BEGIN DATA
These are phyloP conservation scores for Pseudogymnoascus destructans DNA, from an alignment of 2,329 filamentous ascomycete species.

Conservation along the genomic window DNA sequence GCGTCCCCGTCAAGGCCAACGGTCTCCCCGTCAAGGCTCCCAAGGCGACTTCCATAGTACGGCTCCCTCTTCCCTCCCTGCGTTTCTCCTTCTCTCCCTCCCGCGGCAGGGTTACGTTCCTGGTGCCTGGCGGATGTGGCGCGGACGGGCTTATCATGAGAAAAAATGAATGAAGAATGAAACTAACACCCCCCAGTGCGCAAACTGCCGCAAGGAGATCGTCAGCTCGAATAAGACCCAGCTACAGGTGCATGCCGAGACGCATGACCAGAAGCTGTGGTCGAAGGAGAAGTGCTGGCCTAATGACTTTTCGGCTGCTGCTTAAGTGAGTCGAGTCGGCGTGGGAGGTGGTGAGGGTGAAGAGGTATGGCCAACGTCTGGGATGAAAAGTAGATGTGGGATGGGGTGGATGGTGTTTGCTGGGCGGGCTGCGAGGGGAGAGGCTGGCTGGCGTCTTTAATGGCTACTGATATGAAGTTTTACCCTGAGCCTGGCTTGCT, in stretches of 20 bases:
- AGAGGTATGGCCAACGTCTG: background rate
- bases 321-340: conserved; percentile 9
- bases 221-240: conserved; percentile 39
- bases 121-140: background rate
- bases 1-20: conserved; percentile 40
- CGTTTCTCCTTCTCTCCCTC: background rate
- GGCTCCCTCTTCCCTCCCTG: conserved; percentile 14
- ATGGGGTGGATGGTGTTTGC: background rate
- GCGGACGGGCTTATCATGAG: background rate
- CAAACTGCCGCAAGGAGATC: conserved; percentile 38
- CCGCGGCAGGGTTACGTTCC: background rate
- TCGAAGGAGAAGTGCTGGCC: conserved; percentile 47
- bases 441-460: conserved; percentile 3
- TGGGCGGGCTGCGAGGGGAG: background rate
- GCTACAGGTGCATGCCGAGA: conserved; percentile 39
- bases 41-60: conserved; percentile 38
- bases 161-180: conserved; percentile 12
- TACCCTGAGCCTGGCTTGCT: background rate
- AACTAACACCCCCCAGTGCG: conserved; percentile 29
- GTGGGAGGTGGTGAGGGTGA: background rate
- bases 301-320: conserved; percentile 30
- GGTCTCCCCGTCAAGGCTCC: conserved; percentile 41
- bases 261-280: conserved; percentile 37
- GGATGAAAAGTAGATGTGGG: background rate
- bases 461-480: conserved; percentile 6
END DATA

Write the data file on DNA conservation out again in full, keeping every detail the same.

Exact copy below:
These are phyloP conservation scores for Pseudogymnoascus destructans DNA, from an alignment of 2,329 filamentous ascomycete species.

Conservation along the genomic window DNA sequence GCGTCCCCGTCAAGGCCAACGGTCTCCCCGTCAAGGCTCCCAAGGCGACTTCCATAGTACGGCTCCCTCTTCCCTCCCTGCGTTTCTCCTTCTCTCCCTCCCGCGGCAGGGTTACGTTCCTGGTGCCTGGCGGATGTGGCGCGGACGGGCTTATCATGAGAAAAAATGAATGAAGAATGAAACTAACACCCCCCAGTGCGCAAACTGCCGCAAGGAGATCGTCAGCTCGAATAAGACCCAGCTACAGGTGCATGCCGAGACGCATGACCAGAAGCTGTGGTCGAAGGAGAAGTGCTGGCCTAATGACTTTTCGGCTGCTGCTTAAGTGAGTCGAGTCGGCGTGGGAGGTGGTGAGGGTGAAGAGGTATGGCCAACGTCTGGGATGAAAAGTAGATGTGGGATGGGGTGGATGGTGTTTGCTGGGCGGGCTGCGAGGGGAGAGGCTGGCTGGCGTCTTTAATGGCTACTGATATGAAGTTTTACCCTGAGCCTGGCTTGCT, in stretches of 20 bases:
- AGAGGTATGGCCAACGTCTG: background rate
- bases 321-340: conserved; percentile 9
- bases 221-240: conserved; percentile 39
- bases 121-140: background rate
- bases 1-20: conserved; percentile 40
- CGTTTCTCCTTCTCTCCCTC: background rate
- GGCTCCCTCTTCCCTCCCTG: conserved; percentile 14
- ATGGGGTGGATGGTGTTTGC: background rate
- GCGGACGGGCTTATCATGAG: background rate
- CAAACTGCCGCAAGGAGATC: conserved; percentile 38
- CCGCGGCAGGGTTACGTTCC: background rate
- TCGAAGGAGAAGTGCTGGCC: conserved; percentile 47
- bases 441-460: conserved; percentile 3
- TGGGCGGGCTGCGAGGGGAG: background rate
- GCTACAGGTGCATGCCGAGA: conserved; percentile 39
- bases 41-60: conserved; percentile 38
- bases 161-180: conserved; percentile 12
- TACCCTGAGCCTGGCTTGCT: background rate
- AACTAACACCCCCCAGTGCG: conserved; percentile 29
- GTGGGAGGTGGTGAGGGTGA: background rate
- bases 301-320: conserved; percentile 30
- GGTCTCCCCGTCAAGGCTCC: conserved; percentile 41
- bases 261-280: conserved; percentile 37
- GGATGAAAAGTAGATGTGGG: background rate
- bases 461-480: conserved; percentile 6